Thursday, 7 August 2014

A World with No Copyright

Attorney General Brandis and Communications Minister Turnbull are busying themselves playing good cop/bad cop over the media, but their end game is pretty clear: implement changes to Australian law so as to accommodate for the copyright monopoly’s wishlist. After all, the Liberals owe their souls to Murdoch.
In order to convey my thoughts on the ensuing debate, I will ask you to take part in a short thought experiment. Imagine closing your eyes. Think for a moment on how your life would change if, for some fantastic reason, copyright was to all of a sudden disappear out of our lives. Let's avoid nuances, such as whether this would mean others could sell your work as theirs, and concentrate on the core scenarios in which copyright affects our lives today.
Now pretend to open your eyes again. What did you see?

I will tell you what I saw: I saw nothing. That is, nothing in my life had changed because of copyright disappearing. I still read the same books, watch the same shows, and listen to the same music. I still get all of the above through exactly the same methods I am getting them now, in this real world of ours.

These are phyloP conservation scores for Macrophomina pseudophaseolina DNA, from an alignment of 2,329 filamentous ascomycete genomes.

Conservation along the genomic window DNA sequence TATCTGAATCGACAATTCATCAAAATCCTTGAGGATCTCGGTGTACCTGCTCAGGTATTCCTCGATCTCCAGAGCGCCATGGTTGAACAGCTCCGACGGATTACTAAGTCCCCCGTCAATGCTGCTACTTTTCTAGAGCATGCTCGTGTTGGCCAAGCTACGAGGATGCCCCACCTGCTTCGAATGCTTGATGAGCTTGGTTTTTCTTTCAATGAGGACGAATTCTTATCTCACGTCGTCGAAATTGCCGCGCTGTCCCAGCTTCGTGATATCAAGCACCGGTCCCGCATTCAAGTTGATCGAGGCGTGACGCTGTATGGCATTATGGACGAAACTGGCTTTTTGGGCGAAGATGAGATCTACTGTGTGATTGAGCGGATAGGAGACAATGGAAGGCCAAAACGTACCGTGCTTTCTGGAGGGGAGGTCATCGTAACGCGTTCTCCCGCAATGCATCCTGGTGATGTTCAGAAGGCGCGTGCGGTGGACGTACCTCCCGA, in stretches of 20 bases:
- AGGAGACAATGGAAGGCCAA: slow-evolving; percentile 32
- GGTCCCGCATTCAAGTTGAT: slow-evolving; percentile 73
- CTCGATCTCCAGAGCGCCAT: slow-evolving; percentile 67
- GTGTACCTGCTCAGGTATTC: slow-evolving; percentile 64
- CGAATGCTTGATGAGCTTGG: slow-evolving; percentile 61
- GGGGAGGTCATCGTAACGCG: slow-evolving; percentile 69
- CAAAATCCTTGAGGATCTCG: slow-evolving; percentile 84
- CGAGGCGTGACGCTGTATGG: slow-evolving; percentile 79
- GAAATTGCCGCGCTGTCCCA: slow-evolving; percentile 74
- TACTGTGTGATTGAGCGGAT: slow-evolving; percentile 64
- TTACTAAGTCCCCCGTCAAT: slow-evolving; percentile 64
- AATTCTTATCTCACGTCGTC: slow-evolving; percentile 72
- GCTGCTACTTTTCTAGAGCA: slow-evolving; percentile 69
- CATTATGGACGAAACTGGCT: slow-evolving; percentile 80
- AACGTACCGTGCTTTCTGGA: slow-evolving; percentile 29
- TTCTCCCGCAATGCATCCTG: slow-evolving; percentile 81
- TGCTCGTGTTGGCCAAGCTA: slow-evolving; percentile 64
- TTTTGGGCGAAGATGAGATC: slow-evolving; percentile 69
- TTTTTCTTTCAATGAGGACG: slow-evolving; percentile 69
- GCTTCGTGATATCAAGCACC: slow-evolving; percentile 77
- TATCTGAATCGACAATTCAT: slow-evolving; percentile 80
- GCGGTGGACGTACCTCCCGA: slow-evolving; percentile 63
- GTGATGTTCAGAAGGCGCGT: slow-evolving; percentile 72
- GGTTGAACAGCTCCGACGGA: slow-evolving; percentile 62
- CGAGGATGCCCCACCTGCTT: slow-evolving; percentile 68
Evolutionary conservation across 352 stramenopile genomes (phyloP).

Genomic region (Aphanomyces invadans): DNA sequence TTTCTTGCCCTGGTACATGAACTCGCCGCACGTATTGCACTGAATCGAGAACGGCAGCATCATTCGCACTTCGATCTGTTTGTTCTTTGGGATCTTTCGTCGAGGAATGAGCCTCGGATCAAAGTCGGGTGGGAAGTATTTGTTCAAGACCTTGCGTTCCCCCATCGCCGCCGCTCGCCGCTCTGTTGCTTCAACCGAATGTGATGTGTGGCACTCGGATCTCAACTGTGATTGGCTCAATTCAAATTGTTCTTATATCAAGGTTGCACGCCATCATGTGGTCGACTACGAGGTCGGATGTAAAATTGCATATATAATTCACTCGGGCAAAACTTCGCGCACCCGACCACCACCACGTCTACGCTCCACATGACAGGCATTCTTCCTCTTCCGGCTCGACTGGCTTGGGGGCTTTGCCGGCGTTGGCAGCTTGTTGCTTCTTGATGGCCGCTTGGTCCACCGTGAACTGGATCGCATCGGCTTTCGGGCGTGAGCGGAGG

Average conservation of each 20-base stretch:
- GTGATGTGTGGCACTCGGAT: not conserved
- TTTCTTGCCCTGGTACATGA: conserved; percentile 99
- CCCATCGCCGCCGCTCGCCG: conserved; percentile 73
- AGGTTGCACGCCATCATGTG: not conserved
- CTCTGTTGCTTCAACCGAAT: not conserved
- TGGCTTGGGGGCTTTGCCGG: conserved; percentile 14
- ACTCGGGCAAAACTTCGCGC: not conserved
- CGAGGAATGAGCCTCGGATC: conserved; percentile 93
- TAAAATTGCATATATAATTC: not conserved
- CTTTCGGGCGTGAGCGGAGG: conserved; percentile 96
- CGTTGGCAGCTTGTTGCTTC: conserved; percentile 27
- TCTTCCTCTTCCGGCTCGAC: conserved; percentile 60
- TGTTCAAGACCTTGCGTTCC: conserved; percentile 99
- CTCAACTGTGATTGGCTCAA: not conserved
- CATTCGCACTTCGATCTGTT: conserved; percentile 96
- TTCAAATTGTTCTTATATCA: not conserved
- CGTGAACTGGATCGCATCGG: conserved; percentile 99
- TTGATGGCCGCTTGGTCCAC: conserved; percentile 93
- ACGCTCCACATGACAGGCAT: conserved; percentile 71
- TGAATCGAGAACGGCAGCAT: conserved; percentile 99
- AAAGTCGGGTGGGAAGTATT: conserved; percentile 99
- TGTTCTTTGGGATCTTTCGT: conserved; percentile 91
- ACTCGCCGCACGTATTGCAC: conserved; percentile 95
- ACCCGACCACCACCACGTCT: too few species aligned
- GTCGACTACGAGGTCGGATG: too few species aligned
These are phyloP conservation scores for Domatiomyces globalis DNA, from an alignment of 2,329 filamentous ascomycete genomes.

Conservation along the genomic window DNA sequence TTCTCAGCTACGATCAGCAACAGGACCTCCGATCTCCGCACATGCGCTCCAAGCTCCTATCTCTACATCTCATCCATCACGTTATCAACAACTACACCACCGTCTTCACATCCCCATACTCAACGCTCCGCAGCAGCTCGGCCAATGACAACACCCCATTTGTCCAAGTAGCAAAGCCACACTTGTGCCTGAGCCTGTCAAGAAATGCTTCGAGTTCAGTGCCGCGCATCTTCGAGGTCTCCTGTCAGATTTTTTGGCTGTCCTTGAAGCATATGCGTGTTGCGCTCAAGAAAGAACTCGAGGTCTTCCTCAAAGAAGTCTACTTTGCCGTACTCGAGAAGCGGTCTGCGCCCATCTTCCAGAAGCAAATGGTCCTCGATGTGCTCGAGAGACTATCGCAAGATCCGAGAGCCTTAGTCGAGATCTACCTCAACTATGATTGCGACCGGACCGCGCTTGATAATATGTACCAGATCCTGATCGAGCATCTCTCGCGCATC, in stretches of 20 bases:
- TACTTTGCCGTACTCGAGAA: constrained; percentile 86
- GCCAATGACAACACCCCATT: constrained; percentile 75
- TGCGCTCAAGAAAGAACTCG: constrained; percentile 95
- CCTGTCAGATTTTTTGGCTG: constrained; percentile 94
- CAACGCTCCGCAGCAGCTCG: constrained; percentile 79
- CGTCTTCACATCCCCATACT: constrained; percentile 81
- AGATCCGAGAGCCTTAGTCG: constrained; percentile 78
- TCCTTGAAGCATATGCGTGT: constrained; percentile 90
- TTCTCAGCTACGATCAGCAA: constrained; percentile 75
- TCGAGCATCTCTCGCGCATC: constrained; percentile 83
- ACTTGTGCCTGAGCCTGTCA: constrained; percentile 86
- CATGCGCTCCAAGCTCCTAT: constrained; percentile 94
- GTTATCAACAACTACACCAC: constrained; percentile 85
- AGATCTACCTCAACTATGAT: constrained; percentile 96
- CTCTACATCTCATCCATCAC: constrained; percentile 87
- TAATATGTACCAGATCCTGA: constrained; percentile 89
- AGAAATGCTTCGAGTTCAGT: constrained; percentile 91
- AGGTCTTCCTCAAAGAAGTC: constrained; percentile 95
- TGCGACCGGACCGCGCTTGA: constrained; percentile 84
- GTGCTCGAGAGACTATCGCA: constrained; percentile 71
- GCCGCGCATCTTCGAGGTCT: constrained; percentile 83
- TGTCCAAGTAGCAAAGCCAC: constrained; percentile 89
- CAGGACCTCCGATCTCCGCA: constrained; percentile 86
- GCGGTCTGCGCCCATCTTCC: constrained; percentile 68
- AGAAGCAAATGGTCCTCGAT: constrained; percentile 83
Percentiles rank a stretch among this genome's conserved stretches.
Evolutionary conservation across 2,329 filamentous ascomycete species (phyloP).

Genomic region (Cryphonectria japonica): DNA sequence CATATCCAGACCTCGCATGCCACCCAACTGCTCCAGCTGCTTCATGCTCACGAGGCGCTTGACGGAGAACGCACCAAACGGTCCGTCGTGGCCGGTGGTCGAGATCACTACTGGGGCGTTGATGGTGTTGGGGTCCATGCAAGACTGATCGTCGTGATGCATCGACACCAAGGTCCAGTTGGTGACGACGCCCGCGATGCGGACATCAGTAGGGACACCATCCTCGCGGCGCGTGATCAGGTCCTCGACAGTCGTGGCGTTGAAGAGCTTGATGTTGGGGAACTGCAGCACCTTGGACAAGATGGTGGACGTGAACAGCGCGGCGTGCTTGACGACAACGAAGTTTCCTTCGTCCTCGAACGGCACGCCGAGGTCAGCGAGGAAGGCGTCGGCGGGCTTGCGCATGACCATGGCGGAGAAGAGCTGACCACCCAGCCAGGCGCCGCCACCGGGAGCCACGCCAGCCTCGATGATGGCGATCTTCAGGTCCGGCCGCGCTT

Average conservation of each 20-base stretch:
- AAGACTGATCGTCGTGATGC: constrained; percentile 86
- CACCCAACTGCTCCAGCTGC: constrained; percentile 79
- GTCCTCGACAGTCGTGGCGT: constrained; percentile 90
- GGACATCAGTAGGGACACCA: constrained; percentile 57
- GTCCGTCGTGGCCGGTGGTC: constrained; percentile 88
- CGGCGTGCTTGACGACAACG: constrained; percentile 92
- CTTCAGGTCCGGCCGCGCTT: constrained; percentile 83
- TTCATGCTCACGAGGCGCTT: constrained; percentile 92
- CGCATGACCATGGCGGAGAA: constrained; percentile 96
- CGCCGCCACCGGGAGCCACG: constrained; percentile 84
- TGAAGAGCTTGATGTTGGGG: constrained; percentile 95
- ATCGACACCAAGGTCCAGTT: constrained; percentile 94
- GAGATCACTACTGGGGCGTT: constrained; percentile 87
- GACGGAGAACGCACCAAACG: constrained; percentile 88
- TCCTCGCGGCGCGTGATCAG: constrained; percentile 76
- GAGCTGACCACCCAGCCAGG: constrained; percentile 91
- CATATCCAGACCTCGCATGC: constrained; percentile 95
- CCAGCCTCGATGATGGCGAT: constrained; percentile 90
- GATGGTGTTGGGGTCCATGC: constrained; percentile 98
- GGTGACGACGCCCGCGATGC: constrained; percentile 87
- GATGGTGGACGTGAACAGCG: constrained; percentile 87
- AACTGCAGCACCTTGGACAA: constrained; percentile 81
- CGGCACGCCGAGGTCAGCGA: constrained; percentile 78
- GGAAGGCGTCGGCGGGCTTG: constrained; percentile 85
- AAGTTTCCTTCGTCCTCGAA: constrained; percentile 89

I strongly suspect your vision was similar to mine. The reason is simple: the vast majority of us does not care much for copyright; we just go on with our lives, doing what we can with what's available to us. When a friend gives us a copy of a recording, we do not stop to preach them; we take it. When we record a TV show on our PVR and watch it again and again, we do not stop to consider that the second time we watched that show we were pirating it; we just watch it.
I don't know about you, but I do not take the threats that copyright legislation imposes by law into account in my day to day life.
What can be concluded out of this thought experiment? That copyright does not matter to the majority of consumers, not in the least. What we truly care about is being able to access the media that we wish to consume, being able to do so comfortably, and being able to do so fairly at a cost we deem reasonable. Don’t need no copyright for that, just common sense.

Image by gaelx, Creative Commons (CC BY-SA 2.0) licence

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